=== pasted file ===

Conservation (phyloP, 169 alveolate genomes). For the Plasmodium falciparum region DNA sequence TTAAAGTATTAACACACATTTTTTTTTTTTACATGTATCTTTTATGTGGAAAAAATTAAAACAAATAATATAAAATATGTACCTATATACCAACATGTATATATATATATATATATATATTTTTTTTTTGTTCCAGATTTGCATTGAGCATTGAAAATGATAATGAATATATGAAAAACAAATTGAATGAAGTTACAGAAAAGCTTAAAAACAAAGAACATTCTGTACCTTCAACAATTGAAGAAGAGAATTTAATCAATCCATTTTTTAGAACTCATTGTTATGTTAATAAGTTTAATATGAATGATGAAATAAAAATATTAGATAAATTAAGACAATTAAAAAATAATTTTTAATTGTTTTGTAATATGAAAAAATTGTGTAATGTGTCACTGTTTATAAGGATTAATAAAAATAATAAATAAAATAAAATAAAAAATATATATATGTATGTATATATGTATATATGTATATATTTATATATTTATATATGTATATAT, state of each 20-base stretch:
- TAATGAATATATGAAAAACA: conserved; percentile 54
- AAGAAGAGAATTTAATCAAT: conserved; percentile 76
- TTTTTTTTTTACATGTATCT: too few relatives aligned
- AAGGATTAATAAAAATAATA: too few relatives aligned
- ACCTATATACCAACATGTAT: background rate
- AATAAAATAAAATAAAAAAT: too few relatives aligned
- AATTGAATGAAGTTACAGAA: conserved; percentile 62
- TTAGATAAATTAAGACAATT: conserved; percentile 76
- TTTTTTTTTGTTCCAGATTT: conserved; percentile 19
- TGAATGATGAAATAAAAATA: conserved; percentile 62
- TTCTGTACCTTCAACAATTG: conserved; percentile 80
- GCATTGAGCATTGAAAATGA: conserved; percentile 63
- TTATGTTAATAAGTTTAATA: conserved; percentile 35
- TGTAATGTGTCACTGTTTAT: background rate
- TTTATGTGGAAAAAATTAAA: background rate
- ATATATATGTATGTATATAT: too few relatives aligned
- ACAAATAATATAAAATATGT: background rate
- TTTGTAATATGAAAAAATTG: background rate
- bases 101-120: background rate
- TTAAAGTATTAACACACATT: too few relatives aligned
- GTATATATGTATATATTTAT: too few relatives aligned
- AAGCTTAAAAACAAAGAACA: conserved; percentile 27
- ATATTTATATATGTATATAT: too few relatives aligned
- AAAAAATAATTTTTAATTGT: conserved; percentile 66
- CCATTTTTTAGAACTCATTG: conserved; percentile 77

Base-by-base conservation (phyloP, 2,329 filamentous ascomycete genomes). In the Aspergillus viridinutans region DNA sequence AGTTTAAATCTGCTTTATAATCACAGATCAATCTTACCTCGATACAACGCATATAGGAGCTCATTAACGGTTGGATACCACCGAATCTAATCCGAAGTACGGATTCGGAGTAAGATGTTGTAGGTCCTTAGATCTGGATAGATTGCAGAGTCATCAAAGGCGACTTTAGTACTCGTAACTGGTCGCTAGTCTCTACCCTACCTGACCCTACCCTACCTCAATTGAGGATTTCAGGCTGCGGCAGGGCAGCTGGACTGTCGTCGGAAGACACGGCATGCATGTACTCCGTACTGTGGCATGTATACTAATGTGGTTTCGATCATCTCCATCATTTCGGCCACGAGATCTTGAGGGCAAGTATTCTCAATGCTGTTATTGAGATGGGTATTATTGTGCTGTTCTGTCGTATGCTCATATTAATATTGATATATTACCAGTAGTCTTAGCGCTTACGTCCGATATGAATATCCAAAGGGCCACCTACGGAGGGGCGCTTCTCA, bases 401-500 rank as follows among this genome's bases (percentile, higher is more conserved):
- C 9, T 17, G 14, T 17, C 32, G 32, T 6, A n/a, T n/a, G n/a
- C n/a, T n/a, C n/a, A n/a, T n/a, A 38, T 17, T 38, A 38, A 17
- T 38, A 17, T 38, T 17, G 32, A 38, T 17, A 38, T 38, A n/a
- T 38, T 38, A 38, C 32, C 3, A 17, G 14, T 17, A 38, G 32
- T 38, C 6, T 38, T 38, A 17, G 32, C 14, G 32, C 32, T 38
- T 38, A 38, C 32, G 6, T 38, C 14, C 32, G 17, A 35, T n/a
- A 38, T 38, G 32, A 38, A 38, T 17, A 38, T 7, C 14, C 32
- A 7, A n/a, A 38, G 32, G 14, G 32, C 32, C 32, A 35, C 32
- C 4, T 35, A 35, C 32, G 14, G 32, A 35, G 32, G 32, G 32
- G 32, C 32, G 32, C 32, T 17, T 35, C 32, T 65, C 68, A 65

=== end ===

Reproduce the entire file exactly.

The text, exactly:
Conservation (phyloP, 169 alveolate genomes). For the Plasmodium falciparum region DNA sequence TTAAAGTATTAACACACATTTTTTTTTTTTACATGTATCTTTTATGTGGAAAAAATTAAAACAAATAATATAAAATATGTACCTATATACCAACATGTATATATATATATATATATATATTTTTTTTTTGTTCCAGATTTGCATTGAGCATTGAAAATGATAATGAATATATGAAAAACAAATTGAATGAAGTTACAGAAAAGCTTAAAAACAAAGAACATTCTGTACCTTCAACAATTGAAGAAGAGAATTTAATCAATCCATTTTTTAGAACTCATTGTTATGTTAATAAGTTTAATATGAATGATGAAATAAAAATATTAGATAAATTAAGACAATTAAAAAATAATTTTTAATTGTTTTGTAATATGAAAAAATTGTGTAATGTGTCACTGTTTATAAGGATTAATAAAAATAATAAATAAAATAAAATAAAAAATATATATATGTATGTATATATGTATATATGTATATATTTATATATTTATATATGTATATAT, state of each 20-base stretch:
- TAATGAATATATGAAAAACA: conserved; percentile 54
- AAGAAGAGAATTTAATCAAT: conserved; percentile 76
- TTTTTTTTTTACATGTATCT: too few relatives aligned
- AAGGATTAATAAAAATAATA: too few relatives aligned
- ACCTATATACCAACATGTAT: background rate
- AATAAAATAAAATAAAAAAT: too few relatives aligned
- AATTGAATGAAGTTACAGAA: conserved; percentile 62
- TTAGATAAATTAAGACAATT: conserved; percentile 76
- TTTTTTTTTGTTCCAGATTT: conserved; percentile 19
- TGAATGATGAAATAAAAATA: conserved; percentile 62
- TTCTGTACCTTCAACAATTG: conserved; percentile 80
- GCATTGAGCATTGAAAATGA: conserved; percentile 63
- TTATGTTAATAAGTTTAATA: conserved; percentile 35
- TGTAATGTGTCACTGTTTAT: background rate
- TTTATGTGGAAAAAATTAAA: background rate
- ATATATATGTATGTATATAT: too few relatives aligned
- ACAAATAATATAAAATATGT: background rate
- TTTGTAATATGAAAAAATTG: background rate
- bases 101-120: background rate
- TTAAAGTATTAACACACATT: too few relatives aligned
- GTATATATGTATATATTTAT: too few relatives aligned
- AAGCTTAAAAACAAAGAACA: conserved; percentile 27
- ATATTTATATATGTATATAT: too few relatives aligned
- AAAAAATAATTTTTAATTGT: conserved; percentile 66
- CCATTTTTTAGAACTCATTG: conserved; percentile 77

Base-by-base conservation (phyloP, 2,329 filamentous ascomycete genomes). In the Aspergillus viridinutans region DNA sequence AGTTTAAATCTGCTTTATAATCACAGATCAATCTTACCTCGATACAACGCATATAGGAGCTCATTAACGGTTGGATACCACCGAATCTAATCCGAAGTACGGATTCGGAGTAAGATGTTGTAGGTCCTTAGATCTGGATAGATTGCAGAGTCATCAAAGGCGACTTTAGTACTCGTAACTGGTCGCTAGTCTCTACCCTACCTGACCCTACCCTACCTCAATTGAGGATTTCAGGCTGCGGCAGGGCAGCTGGACTGTCGTCGGAAGACACGGCATGCATGTACTCCGTACTGTGGCATGTATACTAATGTGGTTTCGATCATCTCCATCATTTCGGCCACGAGATCTTGAGGGCAAGTATTCTCAATGCTGTTATTGAGATGGGTATTATTGTGCTGTTCTGTCGTATGCTCATATTAATATTGATATATTACCAGTAGTCTTAGCGCTTACGTCCGATATGAATATCCAAAGGGCCACCTACGGAGGGGCGCTTCTCA, bases 401-500 rank as follows among this genome's bases (percentile, higher is more conserved):
- C 9, T 17, G 14, T 17, C 32, G 32, T 6, A n/a, T n/a, G n/a
- C n/a, T n/a, C n/a, A n/a, T n/a, A 38, T 17, T 38, A 38, A 17
- T 38, A 17, T 38, T 17, G 32, A 38, T 17, A 38, T 38, A n/a
- T 38, T 38, A 38, C 32, C 3, A 17, G 14, T 17, A 38, G 32
- T 38, C 6, T 38, T 38, A 17, G 32, C 14, G 32, C 32, T 38
- T 38, A 38, C 32, G 6, T 38, C 14, C 32, G 17, A 35, T n/a
- A 38, T 38, G 32, A 38, A 38, T 17, A 38, T 7, C 14, C 32
- A 7, A n/a, A 38, G 32, G 14, G 32, C 32, C 32, A 35, C 32
- C 4, T 35, A 35, C 32, G 14, G 32, A 35, G 32, G 32, G 32
- G 32, C 32, G 32, C 32, T 17, T 35, C 32, T 65, C 68, A 65